Watching the football over the weekend and seeing Jordan De Goey and Darcy Moore have hamstring “feelings” got me thinking of the recurrent issues these 2 guys, and plenty of others have.
There is a new term in sports, “Hamstring Awareness”. This has come about I think because often players are feeling their hamstring arc up as in the case with Darcy Moore. Fortunately for him there was no injury, but no wonder he’s gets antsy about it, it’s been a big issue for him.
Unfortunately for Jordan at 23 years old, the case was a strain of the hamstring muscle…AGAIN. The thing is his pre-injury mechanical set-up will have led to this, despite their access to highly skilled health & fitness staff at the Collingwood Football Club (CFC), working extremely hard to get these guys match-fit.
Why do we now have this “Hamstring Awareness” term? Because it’s so common!
Next will be a week dedicated to this muscle group it’s so susceptible to injury, Hamstring Awareness Week, I can see it now.
But really jokes aside, there is a reason the hamstrings are such an issue and the reason is they have such a big, powerful job to decelerate the knee. The basics of this are that when your knee straightens, the hamstring will contract to slow the momentum to protect your knee. It’s a good job, we want this.
BUT if other joints in the body are not flowing from previous injury whether it be hip, ankle, knee, back, pelvic joints (or something else), then we have a bigger issue. That lower leg flying through at a million miles an hour when these guys run and kick needs balanced mechanical movement through the hips, pelvis, spine, ribcage, ankle and so on. We call it a hamstring issue but really we are just identifying what is called the “tissue-causing symptom”. The hammy is taking too much load, doing too much of the work and is completely exposed to a mechanically disadvantaged position, hence it strains.
Something else happened. Seems vague. But that couldn’t be further from the truth.
Another tissue is not loading the most efficient way and the hamstring with it’s huge job is unable to do it’s job from the best mechanical position. But why?
Find the old trauma history that set up this mechanical disadvantage resulting in the injury.
There will be something in Jordan de Goey’s and Darcy Moore’s history that led to this, (and everyone else with hammy issues for that matter).
Unfortunately for these 2 young guns, without someone identifying THEIR HISTORY responsible, are likely destined for future hamstring issues, potentially career-ending. And that has been the case for so many elite and not so elite sports people before them. They are stuck in this position unless someone suss’s out what THEIR mechanical disadvantage is. Any part can only get better based on everything else around it. The injury history of a person’s body creates a self-limiting environment.
Consider the money and time these big clubs throw into working this out. These players at the CFC will have been treated so well, everything their therapists know will have been tried and implemented. From core work, balance training, running analysis with computerised slow-motion assessment, dry-needling, massage therapy, eccentric loading, Alter-G Treadmill, hyperbaric chamber and the list goes on. They will feel like they are trying EVERYTHING. And given this new episode for Jordan they will likely go back to that list and start the rehab process again. Unless you overcome one important factor, they will only get better to the same point each time.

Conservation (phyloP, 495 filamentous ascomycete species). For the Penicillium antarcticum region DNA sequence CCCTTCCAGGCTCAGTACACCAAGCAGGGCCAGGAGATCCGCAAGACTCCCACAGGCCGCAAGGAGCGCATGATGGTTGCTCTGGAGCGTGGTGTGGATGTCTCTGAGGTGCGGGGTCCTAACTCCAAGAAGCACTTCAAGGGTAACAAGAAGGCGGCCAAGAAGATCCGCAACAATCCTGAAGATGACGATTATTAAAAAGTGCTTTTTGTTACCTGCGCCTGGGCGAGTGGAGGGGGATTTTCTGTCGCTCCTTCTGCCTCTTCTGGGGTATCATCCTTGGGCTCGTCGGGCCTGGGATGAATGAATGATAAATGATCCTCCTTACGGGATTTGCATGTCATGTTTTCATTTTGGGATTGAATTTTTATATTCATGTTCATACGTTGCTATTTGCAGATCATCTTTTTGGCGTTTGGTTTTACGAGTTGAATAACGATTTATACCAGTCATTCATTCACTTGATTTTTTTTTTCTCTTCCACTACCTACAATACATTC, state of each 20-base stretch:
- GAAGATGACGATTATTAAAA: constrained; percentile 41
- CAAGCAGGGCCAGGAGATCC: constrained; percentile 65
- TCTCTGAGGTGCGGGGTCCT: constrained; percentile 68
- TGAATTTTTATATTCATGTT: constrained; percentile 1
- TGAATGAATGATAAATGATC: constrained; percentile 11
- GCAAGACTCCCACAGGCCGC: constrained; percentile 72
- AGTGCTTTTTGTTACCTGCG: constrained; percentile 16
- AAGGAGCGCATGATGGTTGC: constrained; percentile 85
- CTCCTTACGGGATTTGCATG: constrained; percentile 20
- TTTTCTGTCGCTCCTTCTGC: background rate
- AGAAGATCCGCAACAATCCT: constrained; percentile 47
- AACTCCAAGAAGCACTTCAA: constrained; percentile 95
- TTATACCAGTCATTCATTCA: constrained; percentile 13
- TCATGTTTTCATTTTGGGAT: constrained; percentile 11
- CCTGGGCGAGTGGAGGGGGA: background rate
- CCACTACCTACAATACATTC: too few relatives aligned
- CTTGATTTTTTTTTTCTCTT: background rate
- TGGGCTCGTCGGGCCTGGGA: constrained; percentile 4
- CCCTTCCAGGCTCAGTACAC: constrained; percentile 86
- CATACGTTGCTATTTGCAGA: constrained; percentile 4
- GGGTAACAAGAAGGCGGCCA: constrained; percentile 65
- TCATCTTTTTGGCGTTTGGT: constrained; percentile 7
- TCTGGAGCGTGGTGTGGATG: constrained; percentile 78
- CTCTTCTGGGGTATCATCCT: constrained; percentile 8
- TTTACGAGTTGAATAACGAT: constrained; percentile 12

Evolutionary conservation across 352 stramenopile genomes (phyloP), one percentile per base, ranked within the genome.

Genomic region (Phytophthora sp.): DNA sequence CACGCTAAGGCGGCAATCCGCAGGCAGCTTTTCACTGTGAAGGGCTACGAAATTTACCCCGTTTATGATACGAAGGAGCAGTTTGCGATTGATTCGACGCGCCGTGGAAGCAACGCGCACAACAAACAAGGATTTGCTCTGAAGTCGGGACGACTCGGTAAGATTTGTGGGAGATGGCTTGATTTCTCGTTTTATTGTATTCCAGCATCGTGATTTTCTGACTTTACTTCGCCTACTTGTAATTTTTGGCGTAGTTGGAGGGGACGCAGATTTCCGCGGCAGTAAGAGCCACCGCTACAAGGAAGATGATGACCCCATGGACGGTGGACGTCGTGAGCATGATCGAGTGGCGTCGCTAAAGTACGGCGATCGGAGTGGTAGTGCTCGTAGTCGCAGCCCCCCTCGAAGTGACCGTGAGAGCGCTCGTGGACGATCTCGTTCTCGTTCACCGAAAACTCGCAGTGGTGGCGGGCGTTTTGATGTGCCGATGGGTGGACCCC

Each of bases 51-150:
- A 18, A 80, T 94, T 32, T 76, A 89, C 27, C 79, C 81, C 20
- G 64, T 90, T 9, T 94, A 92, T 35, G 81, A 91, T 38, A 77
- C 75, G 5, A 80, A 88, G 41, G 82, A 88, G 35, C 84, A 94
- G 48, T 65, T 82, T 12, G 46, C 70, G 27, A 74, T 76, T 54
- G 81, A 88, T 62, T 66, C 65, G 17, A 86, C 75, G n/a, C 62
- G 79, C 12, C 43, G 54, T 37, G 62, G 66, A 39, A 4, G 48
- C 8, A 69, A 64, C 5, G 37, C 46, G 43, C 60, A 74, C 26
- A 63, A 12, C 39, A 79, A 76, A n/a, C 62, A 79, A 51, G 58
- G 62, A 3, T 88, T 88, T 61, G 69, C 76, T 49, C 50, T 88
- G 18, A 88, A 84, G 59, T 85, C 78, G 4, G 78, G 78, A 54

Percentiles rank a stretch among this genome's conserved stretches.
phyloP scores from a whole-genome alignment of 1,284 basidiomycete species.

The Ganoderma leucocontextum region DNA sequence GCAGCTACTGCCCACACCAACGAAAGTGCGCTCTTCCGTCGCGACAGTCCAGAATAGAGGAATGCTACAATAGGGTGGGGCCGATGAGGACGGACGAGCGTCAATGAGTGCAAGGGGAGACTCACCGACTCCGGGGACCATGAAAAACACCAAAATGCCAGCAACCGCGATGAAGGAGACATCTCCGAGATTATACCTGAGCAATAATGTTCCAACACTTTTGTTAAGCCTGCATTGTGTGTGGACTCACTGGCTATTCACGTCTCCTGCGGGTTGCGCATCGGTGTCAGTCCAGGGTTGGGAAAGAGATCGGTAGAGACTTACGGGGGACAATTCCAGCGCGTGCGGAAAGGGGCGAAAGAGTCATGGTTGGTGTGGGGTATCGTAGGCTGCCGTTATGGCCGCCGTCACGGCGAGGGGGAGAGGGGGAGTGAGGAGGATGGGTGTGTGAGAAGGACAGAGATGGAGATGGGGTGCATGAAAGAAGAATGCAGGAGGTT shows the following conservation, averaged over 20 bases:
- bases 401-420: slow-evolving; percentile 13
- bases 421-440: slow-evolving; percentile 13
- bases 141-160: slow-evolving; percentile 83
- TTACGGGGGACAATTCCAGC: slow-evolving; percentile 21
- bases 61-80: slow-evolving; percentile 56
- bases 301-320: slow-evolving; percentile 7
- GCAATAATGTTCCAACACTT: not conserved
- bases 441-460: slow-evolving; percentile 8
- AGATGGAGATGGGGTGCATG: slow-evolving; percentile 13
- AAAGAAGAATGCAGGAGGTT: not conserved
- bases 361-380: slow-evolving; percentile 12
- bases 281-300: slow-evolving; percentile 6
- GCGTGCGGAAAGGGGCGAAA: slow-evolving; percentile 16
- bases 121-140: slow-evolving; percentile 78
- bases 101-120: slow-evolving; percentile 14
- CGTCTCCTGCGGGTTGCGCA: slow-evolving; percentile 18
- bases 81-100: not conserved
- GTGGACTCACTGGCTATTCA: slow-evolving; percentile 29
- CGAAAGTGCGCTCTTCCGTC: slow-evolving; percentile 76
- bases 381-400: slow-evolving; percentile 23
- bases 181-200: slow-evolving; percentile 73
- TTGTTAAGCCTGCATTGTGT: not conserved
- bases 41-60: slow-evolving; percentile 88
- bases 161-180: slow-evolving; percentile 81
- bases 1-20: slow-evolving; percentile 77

Considering this issue continues for these players it’s clear to me that they are missing a vital piece.
Plain & simple – working out which joints are setting up their mechanical disadvantage for the hamstring. And yes there is a systematic way to do it so it’s not a needle-in-the-haystack. Then you re-teach those pre-injured, thought to be fully recovered – but clearly are not body parts, their movement capacity/ability/awareness and overcome the load imbalance hamstring injury cycle. How do you know which one/s you need to re-train? Another excellent question.
That’s what we do at Boroondara Osteopathy. We leave no stone unturned in looking for THAT piece by asking direct questions about a person’s history.
We piece together the mechanical set-up issues people adopt from previous injury, that result in situations like this for Darcy and Jordan. Nathan Buckley had the same (can you tell I’m a Magpies supporter…haha).
A big picture wholistic view of the person’s full injury history and how they came to be. If you understand how the mechanics of all the joints in the body flow as a unit, and you establish what is missing in a person’s movement and how it relates to the tissue, then you have an opportunity to re-train full body patterns and balance out the mechanical load, in this case, for the hamstrings.
A possibility to re-engage with body parts that had suffered previous injuries, and unravelling the compensation patterns that occurred as a result. It’s the compensations that are the mechanical disadvantage, the pre-injury set-up.
I know this because I am one of very few practitioners in this country that has learnt this way of thinking, of unravelling old history in the body to bring back true balance in the tissues.
Gary Ward who wrote “What the Foot” is the brains behind the full body mechanical patterns we base all our treatment on in clinic. When you teach people how to use ALL of their anatomy, the parts that are struggling as is the hamstring in these 2 guys, can once again work in their optimal mechanical state, a renewed mechanical environment.
It’s liberating to feel when someone opens up your mechanical potential. The freedom of full body motion.
I only wish these guys get an opportunity to do so and stay out on the park.
Give us a call or book online if you want to find out for yourself!